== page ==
Video

Hiking back in time to the year 1612 in Trinity Bay

While many people were out hiking this long weekend, only a few were wearing bloomers and boots from the 1600s.

Hikers don period costumes to recreate historic 1612 journey

Parks Canada interpreter Chris Driedzic reads from Henry Crout's 1612 diary. (Zach Goudie/CBC)

While many people were out hiking this long weekend, a very small group took a very long hike back in time.

Archeologist Bill Gilbert led a recreational hike from Cupids to Hopeall, Trinity Bay, following the route taken by English explorer Henry Crout in one of the first expeditions of its kind.

Archaeologist Bill Gilbert, centre, explains the Crout's Way hiking route. (Zach Goudie/CBC)

"It's a nature hike." said Gilbert. "But also the historical site adds a whole different dimension to it. So, we're walking in the footprints of our ancestors."

To walk along with the Crout's Way expedition, watch the video below.

History lesson

The story begins in Cupids in the year 1612.

Bristol merchant John Guy had founded the first English settlement in Canada, and wanted to establish trade with the local Beothuk Indians.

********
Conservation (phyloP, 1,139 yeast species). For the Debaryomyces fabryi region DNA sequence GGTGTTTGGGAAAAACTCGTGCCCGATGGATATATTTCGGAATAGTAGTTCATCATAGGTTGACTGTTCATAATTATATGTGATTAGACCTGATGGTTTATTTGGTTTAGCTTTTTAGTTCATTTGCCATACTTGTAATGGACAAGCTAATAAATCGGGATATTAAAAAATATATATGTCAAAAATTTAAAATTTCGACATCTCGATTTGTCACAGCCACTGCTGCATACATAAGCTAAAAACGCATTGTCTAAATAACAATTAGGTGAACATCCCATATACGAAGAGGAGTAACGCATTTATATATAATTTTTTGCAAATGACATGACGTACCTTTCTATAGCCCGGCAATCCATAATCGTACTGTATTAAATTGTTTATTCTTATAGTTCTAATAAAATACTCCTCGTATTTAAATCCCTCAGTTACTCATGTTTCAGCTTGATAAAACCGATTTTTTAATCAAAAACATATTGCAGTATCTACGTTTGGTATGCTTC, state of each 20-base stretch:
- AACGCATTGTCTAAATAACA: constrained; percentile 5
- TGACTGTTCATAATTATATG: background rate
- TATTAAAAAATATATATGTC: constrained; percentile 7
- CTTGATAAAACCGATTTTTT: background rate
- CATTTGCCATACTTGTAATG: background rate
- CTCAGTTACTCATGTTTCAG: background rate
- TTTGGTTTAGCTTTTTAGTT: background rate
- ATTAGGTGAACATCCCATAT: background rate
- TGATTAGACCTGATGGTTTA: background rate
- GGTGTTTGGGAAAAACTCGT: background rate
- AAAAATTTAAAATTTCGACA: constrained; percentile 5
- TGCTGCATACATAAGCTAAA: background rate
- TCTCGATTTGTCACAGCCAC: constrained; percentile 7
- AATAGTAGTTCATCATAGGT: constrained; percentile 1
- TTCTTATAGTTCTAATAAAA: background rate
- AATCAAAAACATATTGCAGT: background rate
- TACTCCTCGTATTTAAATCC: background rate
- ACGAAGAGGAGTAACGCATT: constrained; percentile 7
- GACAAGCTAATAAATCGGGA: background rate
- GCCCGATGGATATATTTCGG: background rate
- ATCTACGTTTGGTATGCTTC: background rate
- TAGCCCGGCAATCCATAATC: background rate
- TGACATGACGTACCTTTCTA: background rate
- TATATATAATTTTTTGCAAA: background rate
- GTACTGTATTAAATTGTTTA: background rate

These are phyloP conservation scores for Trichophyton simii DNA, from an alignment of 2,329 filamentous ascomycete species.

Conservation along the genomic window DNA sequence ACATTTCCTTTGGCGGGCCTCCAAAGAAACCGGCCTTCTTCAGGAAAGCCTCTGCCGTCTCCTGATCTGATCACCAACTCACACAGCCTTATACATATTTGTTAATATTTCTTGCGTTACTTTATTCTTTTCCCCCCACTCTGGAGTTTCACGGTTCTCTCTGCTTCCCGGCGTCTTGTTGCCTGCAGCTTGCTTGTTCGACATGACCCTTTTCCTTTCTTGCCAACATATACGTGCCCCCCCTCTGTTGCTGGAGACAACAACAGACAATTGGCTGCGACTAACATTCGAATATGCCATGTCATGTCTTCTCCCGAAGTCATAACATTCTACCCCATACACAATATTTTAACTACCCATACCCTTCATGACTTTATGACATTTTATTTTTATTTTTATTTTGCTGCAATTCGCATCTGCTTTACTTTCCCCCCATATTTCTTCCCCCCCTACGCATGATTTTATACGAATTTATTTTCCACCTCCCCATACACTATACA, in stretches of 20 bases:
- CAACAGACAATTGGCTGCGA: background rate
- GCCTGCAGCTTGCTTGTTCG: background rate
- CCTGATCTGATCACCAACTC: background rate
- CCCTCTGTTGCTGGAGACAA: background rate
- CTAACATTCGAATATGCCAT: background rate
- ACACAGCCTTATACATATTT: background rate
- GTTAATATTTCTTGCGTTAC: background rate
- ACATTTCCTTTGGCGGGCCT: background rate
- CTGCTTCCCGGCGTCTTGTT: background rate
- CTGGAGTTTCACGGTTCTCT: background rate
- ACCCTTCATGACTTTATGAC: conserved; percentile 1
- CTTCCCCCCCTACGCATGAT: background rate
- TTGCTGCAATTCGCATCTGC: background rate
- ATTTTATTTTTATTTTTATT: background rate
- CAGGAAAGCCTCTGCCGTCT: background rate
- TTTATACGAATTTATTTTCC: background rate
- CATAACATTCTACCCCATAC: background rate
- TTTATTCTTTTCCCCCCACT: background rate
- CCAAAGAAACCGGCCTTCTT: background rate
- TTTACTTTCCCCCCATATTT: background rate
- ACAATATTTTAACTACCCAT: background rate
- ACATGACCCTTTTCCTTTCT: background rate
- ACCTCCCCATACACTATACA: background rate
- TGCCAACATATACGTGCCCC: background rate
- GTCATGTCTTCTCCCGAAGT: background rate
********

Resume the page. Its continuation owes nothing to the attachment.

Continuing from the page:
A photo of a 1628 copper plate engraving depicts John Guy trading with the Beothuks. (Bill Gilbert)

To find them, Guy's colleague, Henry Crout, cut a path from Conception Bay to Trinity Bay, more than 30 kilometres through difficult terrain.

How did they do it?

Every September for a few years now, Gilbert has led a small group on the hike.

But this year, a pair of historical interpreters challenged themselves to do it the old-fashioned way: dressed head-to-toe in clothing authentic to the period.

"I've done the hike probably the past six years." says Chris Martin, interpreter with Provincial Historic Sites. "And one of the question a number of people have had, and myself as well, is just how they did this in period clothing and what it would have been like. So we figured this year, why not give it a try?"

Chris Martin and Chris Driedzic demonstrate a replica musket for members of the Crout's Way hiking party. (Zach Goudie/CBC)

Chris Driedzic of Parks Canada says the clothes, boots and heavy, replica muskets may not make for great hiking gear, but definitely add to the experience.

"I think this idea of dressing in the costume that's exactly to the time period, then executing tasks, or missions, adventures like this, in that costuming, has a visceral effect on me as a person." said Driedzic. "I can really feel what it would have been like to live in a specific time period. I think that's what I'll take back with me."

The province is looking at opening the Crout's Way hike to the public. So if long treks through thick woods are up your alley, keep it on your calendar for next September.

The Crout's Way hiking party crosses a stream. (Zach Goudie/CBC)

About the Author

Zach Goudie

Zach Goudie is a reporter with the CBC Newfoundland and Labrador bureau in St. John's.